Immigration and Customs Enforcement (ICE) detainees arrive at FCI Victorville federal prison in Victorville, California, U.S. June 8, 2018. REUTERS/Patrick T. Fallon
 

The Trump administration’s separation of immigrant families at the border has provoked justifiable public outrage and widespread condemnation. But new data from Immigration and Customs Enforcement shows the crackdown on immigrants is likely wreaking additional havoc on families across the country, far from the border.

Under President Barack Obama, government policy was to target unauthorized immigrants with serious criminal offenses for deportation. President Donald Trump’s approach, on the other hand, makes all unauthorized immigrants “priority” targets for deportation – and it’s taking a toll.

According to the data obtained by the Huffington Post, one-quarter of the people taken into custody for deportation in 2017 had no criminal conviction at all, and most of the remaining three-quarters had previous convictions for offenses like simple drug possession, immigration violations, and traffic offenses. Although exactly analogous data is unavailable for 2016, our analysis of other datasets show arrests of people with no criminal convictions have shot up under Trump – the number of arrests of people with no criminal convictions in the first seven months of 2017 was almost triple that of the number arrested during the same period in 2016. Although the more recent data offer no insight into these people’s family relationships in the United States, we know from previous research that many of these people will have deep ties to the country, including US-born husbands, wives, and children. As a result, across the US, these deportations mean thousands are undoubtedly experiencing the heart-wrenching destruction of their family relationships.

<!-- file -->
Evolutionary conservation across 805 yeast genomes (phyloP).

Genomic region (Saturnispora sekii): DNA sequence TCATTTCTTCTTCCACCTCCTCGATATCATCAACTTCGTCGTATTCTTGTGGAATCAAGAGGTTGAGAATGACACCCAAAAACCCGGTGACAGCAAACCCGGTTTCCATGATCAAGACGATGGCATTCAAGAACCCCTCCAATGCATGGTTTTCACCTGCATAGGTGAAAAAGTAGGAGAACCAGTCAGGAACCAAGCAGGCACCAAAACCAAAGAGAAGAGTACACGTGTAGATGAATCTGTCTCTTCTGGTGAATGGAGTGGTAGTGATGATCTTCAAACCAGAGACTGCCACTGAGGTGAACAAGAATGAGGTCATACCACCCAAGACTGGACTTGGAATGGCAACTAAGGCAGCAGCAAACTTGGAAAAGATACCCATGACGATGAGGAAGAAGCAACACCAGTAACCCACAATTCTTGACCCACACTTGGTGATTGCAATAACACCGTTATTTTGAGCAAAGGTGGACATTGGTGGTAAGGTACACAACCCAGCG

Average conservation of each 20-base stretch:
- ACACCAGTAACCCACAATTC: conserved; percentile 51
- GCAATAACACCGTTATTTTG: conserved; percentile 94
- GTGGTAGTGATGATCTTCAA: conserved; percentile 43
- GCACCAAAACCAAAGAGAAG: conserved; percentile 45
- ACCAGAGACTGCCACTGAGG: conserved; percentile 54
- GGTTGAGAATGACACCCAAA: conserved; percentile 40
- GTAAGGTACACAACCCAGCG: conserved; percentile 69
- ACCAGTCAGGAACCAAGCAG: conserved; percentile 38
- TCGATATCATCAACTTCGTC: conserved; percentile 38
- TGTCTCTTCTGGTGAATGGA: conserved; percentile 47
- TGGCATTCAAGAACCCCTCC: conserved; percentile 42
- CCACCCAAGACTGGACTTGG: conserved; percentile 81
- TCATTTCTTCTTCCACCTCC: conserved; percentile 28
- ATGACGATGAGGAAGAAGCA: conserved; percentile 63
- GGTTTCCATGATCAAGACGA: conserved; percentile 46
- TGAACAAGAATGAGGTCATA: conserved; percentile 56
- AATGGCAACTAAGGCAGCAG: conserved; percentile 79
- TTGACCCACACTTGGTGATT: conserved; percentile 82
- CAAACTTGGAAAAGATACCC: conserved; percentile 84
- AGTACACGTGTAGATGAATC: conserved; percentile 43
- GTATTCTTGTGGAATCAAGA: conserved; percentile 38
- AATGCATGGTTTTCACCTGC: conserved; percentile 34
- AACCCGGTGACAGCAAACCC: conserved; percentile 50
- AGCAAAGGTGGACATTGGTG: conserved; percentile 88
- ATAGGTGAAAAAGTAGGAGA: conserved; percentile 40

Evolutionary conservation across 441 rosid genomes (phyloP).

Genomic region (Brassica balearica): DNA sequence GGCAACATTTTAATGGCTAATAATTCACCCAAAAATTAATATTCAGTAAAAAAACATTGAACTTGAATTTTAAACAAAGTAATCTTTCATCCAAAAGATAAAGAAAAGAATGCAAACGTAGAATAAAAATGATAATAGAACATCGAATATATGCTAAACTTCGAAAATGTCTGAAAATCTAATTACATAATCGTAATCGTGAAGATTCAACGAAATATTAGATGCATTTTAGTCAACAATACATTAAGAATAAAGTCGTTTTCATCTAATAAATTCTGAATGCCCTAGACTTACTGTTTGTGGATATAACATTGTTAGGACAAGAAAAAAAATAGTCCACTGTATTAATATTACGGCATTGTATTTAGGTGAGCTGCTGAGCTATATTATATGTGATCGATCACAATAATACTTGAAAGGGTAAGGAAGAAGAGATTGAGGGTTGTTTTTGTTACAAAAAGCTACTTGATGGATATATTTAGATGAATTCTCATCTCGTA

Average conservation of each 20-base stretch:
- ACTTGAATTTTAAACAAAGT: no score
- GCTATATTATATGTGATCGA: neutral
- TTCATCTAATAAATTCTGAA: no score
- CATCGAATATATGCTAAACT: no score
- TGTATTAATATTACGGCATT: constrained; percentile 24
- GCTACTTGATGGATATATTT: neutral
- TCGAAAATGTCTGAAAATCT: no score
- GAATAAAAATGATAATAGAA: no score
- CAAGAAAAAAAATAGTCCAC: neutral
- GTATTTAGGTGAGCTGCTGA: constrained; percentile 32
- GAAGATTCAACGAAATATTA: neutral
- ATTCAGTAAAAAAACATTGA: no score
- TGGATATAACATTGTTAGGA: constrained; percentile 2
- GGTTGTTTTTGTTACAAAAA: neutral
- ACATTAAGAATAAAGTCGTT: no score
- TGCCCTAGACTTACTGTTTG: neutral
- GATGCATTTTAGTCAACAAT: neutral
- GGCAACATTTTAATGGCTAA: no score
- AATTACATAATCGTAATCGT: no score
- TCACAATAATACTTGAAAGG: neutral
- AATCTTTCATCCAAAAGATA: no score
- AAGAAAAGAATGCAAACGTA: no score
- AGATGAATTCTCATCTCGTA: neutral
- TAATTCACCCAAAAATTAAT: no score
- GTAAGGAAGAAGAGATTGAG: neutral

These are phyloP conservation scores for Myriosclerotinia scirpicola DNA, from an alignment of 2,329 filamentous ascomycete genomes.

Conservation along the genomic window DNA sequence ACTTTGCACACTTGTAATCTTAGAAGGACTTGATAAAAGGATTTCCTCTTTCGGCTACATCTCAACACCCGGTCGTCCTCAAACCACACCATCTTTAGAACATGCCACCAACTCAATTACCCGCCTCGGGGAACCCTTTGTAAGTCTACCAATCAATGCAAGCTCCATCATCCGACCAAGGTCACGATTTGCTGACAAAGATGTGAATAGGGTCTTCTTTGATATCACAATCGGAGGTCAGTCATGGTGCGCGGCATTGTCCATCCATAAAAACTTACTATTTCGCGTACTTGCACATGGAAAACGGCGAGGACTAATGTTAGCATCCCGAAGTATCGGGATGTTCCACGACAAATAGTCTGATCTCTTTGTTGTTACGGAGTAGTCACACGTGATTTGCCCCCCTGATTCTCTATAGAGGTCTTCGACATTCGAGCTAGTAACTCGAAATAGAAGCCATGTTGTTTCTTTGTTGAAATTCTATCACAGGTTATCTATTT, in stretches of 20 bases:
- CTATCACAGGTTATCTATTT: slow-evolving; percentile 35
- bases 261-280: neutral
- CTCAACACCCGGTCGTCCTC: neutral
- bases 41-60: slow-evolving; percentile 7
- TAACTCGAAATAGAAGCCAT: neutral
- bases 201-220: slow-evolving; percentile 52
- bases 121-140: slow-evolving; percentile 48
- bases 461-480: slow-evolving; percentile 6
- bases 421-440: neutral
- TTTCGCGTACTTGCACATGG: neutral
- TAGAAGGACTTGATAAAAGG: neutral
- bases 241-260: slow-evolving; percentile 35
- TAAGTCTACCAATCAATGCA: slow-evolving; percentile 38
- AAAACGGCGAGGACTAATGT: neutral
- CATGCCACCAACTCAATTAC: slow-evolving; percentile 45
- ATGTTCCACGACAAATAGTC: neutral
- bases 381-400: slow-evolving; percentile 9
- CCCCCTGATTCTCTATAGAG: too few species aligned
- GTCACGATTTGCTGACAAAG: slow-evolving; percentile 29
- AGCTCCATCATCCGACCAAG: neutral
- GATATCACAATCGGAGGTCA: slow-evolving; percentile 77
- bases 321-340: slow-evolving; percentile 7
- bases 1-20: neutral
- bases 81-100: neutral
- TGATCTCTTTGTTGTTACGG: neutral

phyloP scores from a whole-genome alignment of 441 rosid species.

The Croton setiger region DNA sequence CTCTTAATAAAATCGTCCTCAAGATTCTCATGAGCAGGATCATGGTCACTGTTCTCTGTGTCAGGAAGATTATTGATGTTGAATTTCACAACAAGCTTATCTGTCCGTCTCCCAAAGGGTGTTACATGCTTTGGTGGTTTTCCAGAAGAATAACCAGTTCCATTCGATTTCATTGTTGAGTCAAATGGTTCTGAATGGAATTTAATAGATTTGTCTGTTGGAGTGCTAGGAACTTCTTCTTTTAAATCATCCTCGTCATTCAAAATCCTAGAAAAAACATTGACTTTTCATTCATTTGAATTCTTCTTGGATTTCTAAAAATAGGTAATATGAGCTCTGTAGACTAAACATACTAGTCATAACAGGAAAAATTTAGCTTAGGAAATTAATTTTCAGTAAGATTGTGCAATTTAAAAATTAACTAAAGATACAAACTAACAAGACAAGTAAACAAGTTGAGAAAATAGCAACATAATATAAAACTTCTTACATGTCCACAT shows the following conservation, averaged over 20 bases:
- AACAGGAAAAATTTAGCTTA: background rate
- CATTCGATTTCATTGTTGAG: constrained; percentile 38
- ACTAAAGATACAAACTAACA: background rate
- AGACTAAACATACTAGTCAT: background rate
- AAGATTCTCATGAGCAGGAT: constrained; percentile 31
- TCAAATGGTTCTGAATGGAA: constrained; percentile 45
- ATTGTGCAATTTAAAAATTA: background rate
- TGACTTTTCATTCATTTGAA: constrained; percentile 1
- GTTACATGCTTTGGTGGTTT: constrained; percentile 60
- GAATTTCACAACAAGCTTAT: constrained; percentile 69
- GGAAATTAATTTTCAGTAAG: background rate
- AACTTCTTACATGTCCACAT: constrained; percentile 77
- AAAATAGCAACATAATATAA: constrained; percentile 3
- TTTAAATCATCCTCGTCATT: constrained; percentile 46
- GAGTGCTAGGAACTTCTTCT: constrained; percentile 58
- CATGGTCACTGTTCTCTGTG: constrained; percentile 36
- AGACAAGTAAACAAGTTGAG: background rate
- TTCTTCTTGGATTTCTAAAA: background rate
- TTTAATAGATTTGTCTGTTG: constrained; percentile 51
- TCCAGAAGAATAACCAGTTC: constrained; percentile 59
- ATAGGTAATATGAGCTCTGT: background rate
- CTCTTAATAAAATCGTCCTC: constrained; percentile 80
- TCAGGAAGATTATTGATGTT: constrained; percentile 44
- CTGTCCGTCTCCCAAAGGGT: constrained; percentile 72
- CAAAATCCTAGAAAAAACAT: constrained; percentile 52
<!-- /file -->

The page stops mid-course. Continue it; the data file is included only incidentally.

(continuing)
Deportations of people with minor drug offenses is not new, and deportations of people with minor offenses were frequent under the Obama administration as well. But near the end of Obama’s term, new policies focusing efforts on recent border-crossers and people with criminal convictions led to a significant drop in arrests and deportations of people living in the US. According to the Migration Policy Institute, in 2016, 86 percent of all deportations were of noncitizens who had recently crossed the border illegally; of the remainder, people removed from the interior, more than 90 percent had been convicted of what the Department of Homeland Security defined as “serious crimes.” In its first year, the Trump administration erased that trend, ramping up arrests of immigrants from the interior.

Even as attention has rightly focused on the harm caused by the administration’s zero-tolerance policy at the border, arrests and deportations from the interior of the country show the Trump administration’s brutal immigration policies are also hitting hard among people who have built their lives and families here.